Inflatable PFD Question

Discussion in 'Watercraft' started by Oneweight, Sep 29, 2003.

  1. Oneweight Member

    Posts: 251
    Seattle, Washington.
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    Looking to acquire an Outcast PAC 800 to float local rivers and am wondering about people's opinions on wearing an inflatable pfd on a pontoon boat. I am a rookie rower so I will probably get one to start but what sage advice do y'all have for wearing one..sometimes, always? Are there any suggestions you might make as to brand, model, etc?

    thx all
  2. alpinetrout Banned or Parked

    Posts: 3,898
    Hiding in your closet
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    Legally, an inflatable PFD has to be worn to be considered a PFD.
  3. Old Man Just an Old Man

    Posts: 21,785
    Dillon, Mt
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    True,but I've had my doubts about those inflatable ones. If your sinking and get into a panic situation are you going to think about pulling that cord that comes with it or just trying to save yourself. I have a stearns vest that doesn't requies a pull to inflate it and it's not that uncomfortable.

    Just my $.02 cents worth.

    Jim
  4. Jerry Daschofsky Moderator

    Posts: 7,785
    Graham, WA, USA.
    Ratings: +689 / 5
    I have worked swiftwater rescue, and was an avid whitewater enthusiast in a previous life (until my exwife ruined that lol).

    I've found the only good vest is one that is worn and NOT inflatable. Now, wearing a vest isn't a definite you'll live. Have pulled people submerged who were sucked under with hi floatation vests on. But you have no chance if vest isn't on at all.

    Jim is right. I will say that you will be thinking of yanking a rip chord on the manual inflates. I've been tossed and flipped out of whitewater boats on hard class IV and V's. The first thought in your mind is getting to your boat. Plus, in situations that WILL flip you, you will be more worried about avoiding rocks/sweepers as you're trying to get to the boat. Personally, I would never risk my life to an inflatable vest. Anything mechanical is prone to fail. Do you want to risk your life to a mechanism that may be 99.9% effective? Chances are, it's that one 0.1% that kills you. I'd rather have a bit of bulk, then have a State Trooper come to my house to talk to my family.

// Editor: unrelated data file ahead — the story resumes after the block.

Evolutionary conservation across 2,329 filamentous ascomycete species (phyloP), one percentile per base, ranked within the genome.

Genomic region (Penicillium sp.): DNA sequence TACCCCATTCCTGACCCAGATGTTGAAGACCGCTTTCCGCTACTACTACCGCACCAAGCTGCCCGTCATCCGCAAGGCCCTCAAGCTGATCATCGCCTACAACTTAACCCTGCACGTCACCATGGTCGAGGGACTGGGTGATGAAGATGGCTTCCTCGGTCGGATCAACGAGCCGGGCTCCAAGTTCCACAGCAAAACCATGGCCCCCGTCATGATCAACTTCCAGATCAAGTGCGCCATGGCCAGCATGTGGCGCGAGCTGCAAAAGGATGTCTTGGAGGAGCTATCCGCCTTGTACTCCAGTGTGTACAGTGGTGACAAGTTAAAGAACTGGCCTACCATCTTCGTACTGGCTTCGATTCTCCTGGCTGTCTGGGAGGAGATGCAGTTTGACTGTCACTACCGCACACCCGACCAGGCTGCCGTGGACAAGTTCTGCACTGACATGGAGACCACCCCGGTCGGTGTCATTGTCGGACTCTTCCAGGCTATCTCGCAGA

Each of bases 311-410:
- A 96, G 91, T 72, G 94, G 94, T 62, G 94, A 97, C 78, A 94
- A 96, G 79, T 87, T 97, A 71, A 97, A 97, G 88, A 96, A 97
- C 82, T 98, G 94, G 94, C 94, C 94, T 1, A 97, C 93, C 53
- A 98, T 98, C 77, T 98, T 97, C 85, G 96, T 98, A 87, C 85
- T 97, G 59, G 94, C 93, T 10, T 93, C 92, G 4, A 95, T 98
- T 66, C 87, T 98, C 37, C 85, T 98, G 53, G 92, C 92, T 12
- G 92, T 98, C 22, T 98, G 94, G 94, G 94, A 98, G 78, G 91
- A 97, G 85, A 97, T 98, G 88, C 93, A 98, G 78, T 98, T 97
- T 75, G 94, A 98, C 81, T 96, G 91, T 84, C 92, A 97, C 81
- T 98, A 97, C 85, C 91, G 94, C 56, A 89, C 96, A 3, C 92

Onto vests. I've found your best vest is a kayakers vest. They are made with decent floatation (vests are rated in #'s of floatation usually). The nice thing about them, they have huge amounts of floatation with lots of movement in arms. Some even have pockets built into them too boot. Just remember, PFD's are like anything in the whitewater world. You get what you pay for. You can find deals, but normally the higher floatation and durability, you pay more for.
    http://www.cascadeoutfitters.com/shop/category.cfm?Category=51 the rio Bravo is a good kayakers vest. But gets pricey of course. Then you have these here http://www.nrscatalog.com/product_list.asp?deptid=196 Good variety for good prices. These are the two companies I've done most of my whitewater dealings over the years. Both are good companies.
  5. markp Guest

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    I have worn inflatable PFD's for years while flying helicopters. The major advantage with that use is that they dont become bouyant until you activate it. If you were inside a sinking structure like a helicopter then you would definately drown while being pinned in the structure use a lifevest. I dont think in most circumstances that would be the case on a pontoon boat. Think you would be better off with a floatation vest. Not to mention that we were highly trained and skilled prior to ever needing to use the inflatable. Not something for the untrained to use.

    I was dumped on a float of the Sky 10 years ago while wearing a wet suit, vest and helmut all of which floated and I was still pinned under a rock and held there for quite some time. No guarantees when your taking white water. Good luck in your choice and I hope you never need the equipment.
  6. Mike Etgen Not Quite A Luddite, But Can See One From Here

    Posts: 1,433
    Port Orchard, Washington, USA.
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    RiverFishing

    There was a great thread on this same topic last spring. I had persuaded my wife to get me an inflatable for Christmas but hadn't yet used it in the field. The discussion led to rethink the whole idea and in fact I sent it back and went back to using my Stearns.

    Come to think of it, my wife still owes me for last Christmas now...

    Seriously, I think you're better off staying away from an inflatable, especially being new. Steelheader69 nailed it just as he did last spring.

    Good luck!

    Mike:thumb
  7. Matt Burke Active Member

    Posts: 3,655
    Kenmore